High throughput T cell repertoire sequencing-based analysis of T cell subsets as a viral diagnostic tool

Project Details

Layman's description

The acquired immune system fights pathogens by remembering previous infections, in this way it can respond quickly if the same pathogens return. T cells are a crucial part of the acquired immunity. They are coated with receptors (also called TCRs) that recognise potential disease-related or pathogen-derived peptides presented by infected host cells or cells from the innate immune system. In theory, the entire collection of one’s TCRs contains imprints of past, recent and currently active infections. This TCR repertoire can be mapped using high throughput TCR sequencing. In this PhD project the first objective is to deliver a proof of concept that TCR sequencing on recently activated T cell populations can be used to diagnose an acute viral infection (e.g., SARS-CoV-2). Hence COVID-19 patients and healthy individuals (i.e., controls) from the IMSEQ study (NCT04368143) will be selected for TCR sequencing. The resulting data will be analysed employing various machine learning and immuno-informatic methods at the ADReM Data Lab (UA). The objective of the analysis is to identify SARS-CoV-2 specific TCR imprints in infected IMSEQ individuals. The controls will be used to calculate thresholds for background reactivities. In later phases we will expand this project either towards evaluation of the methodology as a vaccination biomarker or expand to other infectious pathogens. Additionally, besides the active T cell repertoire, the memory T cell population could be analysed in the same manner. Ultimately TCR sequencing (on activated and memory T cell populations) could allow the mapping of all patient’s current and past exposures from one single sample. In time this could reshuffle state-of-the-art diagnostics (e.g., RT-qPCR and serology) by screening the T cell repertoire for pathogen (and disease) specific TCRs.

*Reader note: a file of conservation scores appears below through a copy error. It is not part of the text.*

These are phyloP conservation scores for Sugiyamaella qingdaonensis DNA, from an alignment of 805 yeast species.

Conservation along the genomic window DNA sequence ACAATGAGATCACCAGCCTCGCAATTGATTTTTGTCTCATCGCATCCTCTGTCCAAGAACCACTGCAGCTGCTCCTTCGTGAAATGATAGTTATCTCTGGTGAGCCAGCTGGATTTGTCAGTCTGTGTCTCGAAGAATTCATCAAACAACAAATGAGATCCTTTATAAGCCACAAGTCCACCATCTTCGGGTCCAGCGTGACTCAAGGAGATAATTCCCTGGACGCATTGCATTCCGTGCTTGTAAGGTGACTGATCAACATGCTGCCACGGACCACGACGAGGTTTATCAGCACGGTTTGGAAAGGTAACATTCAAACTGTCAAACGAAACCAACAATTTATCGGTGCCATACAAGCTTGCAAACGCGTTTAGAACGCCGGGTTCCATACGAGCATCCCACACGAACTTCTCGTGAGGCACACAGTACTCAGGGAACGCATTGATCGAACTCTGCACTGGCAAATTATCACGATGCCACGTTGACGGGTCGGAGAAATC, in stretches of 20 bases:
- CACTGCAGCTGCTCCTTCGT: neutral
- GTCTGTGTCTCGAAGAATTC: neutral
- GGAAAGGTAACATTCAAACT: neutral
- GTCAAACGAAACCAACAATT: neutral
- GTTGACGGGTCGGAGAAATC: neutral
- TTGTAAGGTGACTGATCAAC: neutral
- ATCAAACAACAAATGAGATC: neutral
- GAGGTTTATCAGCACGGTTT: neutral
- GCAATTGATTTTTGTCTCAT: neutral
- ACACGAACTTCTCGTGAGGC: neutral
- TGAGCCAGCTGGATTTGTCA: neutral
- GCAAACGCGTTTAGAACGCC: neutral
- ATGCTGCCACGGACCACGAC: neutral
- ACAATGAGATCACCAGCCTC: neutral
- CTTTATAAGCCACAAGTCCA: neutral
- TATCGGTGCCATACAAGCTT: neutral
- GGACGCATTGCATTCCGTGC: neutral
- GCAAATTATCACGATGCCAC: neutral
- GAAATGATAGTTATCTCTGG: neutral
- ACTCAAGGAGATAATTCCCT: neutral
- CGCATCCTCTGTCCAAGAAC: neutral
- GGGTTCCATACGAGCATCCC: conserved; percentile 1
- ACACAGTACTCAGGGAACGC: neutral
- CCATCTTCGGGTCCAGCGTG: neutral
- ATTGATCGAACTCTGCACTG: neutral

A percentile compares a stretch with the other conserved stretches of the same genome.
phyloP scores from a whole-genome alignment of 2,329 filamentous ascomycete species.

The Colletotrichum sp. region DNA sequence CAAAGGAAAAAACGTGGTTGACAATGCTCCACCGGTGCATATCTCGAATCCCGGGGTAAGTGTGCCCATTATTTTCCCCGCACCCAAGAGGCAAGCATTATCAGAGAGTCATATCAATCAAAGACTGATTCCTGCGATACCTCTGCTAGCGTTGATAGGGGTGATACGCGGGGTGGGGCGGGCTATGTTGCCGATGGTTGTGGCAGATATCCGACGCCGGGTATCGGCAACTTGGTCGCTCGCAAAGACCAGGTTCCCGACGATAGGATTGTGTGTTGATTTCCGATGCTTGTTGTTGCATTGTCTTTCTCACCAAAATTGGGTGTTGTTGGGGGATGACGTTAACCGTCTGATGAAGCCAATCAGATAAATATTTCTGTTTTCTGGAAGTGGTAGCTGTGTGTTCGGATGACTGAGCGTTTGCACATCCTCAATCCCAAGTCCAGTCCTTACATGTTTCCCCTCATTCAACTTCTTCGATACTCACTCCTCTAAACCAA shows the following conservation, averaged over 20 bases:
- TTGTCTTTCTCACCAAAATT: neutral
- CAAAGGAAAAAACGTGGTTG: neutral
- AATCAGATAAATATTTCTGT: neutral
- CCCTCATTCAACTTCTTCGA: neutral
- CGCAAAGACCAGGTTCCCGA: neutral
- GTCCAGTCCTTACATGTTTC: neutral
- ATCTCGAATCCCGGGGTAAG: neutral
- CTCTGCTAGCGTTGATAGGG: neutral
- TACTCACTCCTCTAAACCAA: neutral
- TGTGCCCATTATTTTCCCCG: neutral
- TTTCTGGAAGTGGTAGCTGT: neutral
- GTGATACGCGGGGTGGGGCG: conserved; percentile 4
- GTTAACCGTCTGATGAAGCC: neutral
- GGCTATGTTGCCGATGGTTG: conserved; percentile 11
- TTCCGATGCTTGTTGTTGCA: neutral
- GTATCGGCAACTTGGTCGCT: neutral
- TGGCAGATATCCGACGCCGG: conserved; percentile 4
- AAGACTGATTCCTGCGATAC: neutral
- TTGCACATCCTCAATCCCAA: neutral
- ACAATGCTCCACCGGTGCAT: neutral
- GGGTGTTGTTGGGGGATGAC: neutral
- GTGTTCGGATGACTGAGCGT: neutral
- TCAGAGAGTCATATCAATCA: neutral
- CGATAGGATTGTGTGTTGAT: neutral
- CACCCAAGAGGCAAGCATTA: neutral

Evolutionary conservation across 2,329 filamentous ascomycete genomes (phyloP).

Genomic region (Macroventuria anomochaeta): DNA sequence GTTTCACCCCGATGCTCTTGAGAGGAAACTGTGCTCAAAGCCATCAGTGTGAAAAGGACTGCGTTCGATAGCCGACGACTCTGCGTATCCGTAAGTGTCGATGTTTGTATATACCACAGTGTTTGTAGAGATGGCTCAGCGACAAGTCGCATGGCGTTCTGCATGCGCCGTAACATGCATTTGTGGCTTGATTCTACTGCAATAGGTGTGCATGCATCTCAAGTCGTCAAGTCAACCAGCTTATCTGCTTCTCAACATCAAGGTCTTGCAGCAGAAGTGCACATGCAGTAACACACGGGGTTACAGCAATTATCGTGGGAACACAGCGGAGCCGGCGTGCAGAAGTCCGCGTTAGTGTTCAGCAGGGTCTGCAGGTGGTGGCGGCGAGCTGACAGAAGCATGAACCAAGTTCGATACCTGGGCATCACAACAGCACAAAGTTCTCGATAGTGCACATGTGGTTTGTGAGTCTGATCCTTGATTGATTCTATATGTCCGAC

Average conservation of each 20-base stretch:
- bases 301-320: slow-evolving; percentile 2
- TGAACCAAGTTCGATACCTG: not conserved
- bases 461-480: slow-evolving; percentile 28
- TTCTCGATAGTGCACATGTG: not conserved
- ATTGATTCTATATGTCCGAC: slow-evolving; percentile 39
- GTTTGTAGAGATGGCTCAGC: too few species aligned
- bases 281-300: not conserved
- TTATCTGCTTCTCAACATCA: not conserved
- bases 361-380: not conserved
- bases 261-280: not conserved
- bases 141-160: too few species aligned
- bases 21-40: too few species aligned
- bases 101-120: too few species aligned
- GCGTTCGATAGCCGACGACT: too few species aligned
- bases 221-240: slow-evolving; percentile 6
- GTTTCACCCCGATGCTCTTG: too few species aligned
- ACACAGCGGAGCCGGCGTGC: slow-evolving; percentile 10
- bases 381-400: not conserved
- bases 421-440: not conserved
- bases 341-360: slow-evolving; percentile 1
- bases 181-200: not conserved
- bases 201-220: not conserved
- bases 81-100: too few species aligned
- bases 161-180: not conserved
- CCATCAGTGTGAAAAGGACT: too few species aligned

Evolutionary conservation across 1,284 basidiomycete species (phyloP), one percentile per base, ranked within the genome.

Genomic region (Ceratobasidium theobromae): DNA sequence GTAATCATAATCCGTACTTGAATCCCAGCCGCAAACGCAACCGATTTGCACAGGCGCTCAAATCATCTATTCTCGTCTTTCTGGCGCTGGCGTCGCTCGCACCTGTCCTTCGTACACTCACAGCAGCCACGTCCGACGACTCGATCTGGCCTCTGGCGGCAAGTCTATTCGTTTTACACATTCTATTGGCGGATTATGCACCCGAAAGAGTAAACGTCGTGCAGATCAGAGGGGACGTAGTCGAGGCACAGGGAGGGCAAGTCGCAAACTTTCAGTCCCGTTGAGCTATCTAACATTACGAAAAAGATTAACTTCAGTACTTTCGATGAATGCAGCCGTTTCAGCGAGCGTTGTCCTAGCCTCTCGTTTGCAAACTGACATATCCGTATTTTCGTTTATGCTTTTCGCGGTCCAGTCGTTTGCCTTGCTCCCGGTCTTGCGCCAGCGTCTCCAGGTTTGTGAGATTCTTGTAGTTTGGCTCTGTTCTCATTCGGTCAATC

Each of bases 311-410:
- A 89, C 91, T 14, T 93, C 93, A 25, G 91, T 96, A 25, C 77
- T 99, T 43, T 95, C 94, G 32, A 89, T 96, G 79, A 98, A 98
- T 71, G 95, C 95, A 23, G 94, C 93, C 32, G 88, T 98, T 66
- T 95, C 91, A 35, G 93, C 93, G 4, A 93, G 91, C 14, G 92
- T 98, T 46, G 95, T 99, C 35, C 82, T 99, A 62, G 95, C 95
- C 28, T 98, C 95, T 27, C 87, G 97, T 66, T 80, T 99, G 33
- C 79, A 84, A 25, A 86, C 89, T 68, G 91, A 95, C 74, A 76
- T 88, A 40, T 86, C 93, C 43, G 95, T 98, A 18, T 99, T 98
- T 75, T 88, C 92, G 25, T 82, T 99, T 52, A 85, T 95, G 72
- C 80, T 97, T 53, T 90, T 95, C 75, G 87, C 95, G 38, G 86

Effective start/end date6/07/22 → …


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